An original and absorbing interpretation of the history of modern architecture, focusing on a continuous historical development rather than on issues of style
In this handsome book, esteemed architectural historian Neil Levine investigates for the first time the complex history of representation—the use and meaning of architectural signifiers—from the 18th through the 20th century. Using the lens of a continuous theoretical argument, Levine provides a detailed survey and critical analysis of major works by a host of modern architects, including Étienne-Louis Boullée, Nicholas Hawksmoor, Louis Kahn, Henri Labrouste, Augustus Welby Pugin, Karl Friedrich Schinkel, John Soane, Louis Sullivan, Mies van der Rohe, Eugène Viollet-le-Duc, and Frank Lloyd Wright.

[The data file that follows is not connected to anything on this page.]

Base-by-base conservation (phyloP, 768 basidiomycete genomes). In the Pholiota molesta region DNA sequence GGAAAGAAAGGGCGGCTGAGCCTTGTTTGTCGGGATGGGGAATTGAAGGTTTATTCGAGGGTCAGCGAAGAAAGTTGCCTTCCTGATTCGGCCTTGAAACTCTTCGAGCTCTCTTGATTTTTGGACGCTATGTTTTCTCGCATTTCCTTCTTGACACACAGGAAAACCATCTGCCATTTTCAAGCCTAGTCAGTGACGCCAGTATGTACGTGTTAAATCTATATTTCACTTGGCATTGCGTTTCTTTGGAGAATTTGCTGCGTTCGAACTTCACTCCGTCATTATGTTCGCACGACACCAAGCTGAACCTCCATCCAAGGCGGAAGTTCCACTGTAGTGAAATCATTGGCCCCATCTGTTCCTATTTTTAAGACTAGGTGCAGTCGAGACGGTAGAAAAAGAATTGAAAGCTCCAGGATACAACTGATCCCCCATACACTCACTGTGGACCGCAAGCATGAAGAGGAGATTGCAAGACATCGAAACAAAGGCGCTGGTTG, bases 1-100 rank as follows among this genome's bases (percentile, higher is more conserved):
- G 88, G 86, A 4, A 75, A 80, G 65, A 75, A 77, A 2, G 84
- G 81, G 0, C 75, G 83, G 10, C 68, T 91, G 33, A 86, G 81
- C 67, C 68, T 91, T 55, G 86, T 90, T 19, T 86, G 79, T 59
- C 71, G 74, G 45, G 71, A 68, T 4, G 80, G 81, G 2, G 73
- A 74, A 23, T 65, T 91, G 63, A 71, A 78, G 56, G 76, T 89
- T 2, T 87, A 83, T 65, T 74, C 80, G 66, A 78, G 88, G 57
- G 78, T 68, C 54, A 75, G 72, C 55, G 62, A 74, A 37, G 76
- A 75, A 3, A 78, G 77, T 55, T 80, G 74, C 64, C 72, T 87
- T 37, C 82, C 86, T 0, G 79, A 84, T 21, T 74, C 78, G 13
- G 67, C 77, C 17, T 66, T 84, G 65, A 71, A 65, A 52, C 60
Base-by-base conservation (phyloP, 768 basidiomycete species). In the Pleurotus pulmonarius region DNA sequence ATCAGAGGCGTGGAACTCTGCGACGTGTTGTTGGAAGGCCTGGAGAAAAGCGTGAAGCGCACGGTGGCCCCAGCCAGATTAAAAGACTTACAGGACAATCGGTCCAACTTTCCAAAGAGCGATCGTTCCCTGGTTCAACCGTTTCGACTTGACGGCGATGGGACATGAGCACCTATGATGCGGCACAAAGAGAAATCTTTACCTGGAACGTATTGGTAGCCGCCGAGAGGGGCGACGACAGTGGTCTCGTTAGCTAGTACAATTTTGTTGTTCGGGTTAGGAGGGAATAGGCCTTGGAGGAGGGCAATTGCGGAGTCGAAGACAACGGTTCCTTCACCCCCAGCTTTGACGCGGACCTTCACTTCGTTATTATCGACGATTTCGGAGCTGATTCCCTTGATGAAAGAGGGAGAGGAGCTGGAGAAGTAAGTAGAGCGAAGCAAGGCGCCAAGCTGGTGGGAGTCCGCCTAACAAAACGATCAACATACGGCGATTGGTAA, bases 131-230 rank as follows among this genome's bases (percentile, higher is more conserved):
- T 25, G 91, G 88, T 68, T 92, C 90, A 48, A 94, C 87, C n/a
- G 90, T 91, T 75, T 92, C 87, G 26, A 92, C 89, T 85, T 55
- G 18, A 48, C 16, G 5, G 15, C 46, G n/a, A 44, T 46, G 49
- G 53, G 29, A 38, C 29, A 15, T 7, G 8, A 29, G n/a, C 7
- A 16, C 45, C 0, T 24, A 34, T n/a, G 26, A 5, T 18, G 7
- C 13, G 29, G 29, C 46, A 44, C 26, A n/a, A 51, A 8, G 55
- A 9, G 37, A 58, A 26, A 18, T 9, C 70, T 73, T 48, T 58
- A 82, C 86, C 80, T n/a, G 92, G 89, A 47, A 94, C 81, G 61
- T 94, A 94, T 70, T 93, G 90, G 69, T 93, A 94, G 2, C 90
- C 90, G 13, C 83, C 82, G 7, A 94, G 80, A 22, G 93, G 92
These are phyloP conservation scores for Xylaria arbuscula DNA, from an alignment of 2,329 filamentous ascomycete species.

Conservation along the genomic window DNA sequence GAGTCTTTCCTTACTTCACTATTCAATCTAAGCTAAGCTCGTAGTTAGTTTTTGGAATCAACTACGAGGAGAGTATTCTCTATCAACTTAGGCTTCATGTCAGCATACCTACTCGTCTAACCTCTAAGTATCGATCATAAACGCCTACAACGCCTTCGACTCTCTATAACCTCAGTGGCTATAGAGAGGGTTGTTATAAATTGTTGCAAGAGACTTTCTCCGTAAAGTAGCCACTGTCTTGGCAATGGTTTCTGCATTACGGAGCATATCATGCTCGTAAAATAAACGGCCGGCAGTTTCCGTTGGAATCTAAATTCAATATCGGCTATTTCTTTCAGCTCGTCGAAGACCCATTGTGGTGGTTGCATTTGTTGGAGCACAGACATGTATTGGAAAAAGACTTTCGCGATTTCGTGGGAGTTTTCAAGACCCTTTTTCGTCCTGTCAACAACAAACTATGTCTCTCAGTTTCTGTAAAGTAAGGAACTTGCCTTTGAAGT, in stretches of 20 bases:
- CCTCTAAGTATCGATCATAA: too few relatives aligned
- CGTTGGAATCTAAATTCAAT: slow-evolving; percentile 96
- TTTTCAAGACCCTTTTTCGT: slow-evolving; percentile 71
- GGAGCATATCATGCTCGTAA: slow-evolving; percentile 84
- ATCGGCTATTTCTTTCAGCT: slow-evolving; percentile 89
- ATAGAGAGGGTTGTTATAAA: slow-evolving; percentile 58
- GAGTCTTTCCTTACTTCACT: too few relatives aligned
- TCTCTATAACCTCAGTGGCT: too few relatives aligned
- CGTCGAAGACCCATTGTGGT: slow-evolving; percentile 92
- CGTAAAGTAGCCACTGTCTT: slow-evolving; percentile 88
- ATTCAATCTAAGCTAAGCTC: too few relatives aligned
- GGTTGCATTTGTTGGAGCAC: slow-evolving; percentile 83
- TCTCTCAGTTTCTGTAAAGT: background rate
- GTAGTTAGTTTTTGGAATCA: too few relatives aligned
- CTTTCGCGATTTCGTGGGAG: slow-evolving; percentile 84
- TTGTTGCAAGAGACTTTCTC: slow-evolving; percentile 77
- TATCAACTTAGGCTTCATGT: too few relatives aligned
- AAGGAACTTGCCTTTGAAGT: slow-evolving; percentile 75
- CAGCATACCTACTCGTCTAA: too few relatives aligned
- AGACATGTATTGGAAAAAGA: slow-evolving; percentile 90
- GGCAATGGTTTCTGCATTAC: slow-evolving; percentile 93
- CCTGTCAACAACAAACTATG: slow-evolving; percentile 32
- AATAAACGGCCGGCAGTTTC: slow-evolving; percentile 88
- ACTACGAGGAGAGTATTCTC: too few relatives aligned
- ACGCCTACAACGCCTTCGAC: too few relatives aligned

Levine posits that all modern architects, much like visual artists, have had to grapple with issues of representation in their work. Interweaving influential examples from outside the scope of modern architecture, Levine traces the history of representation in architecture, and in writings on architecture, both within each architect’s oeuvre and throughout the centuries discussed. The book features previously unpublished images, many created for this publication, and it addresses a variety of specific cases while offering an original and panoramic view of the history of architecture. Beautifully written and accessible, Modern Architecture is destined to become a classic.
Neil Levine is the Emmet Blakeney Gleason Professor of History of Art and Architecture at Harvard University. He is the author of numerous books on architecture, including The Architecture of Frank Lloyd Wright.
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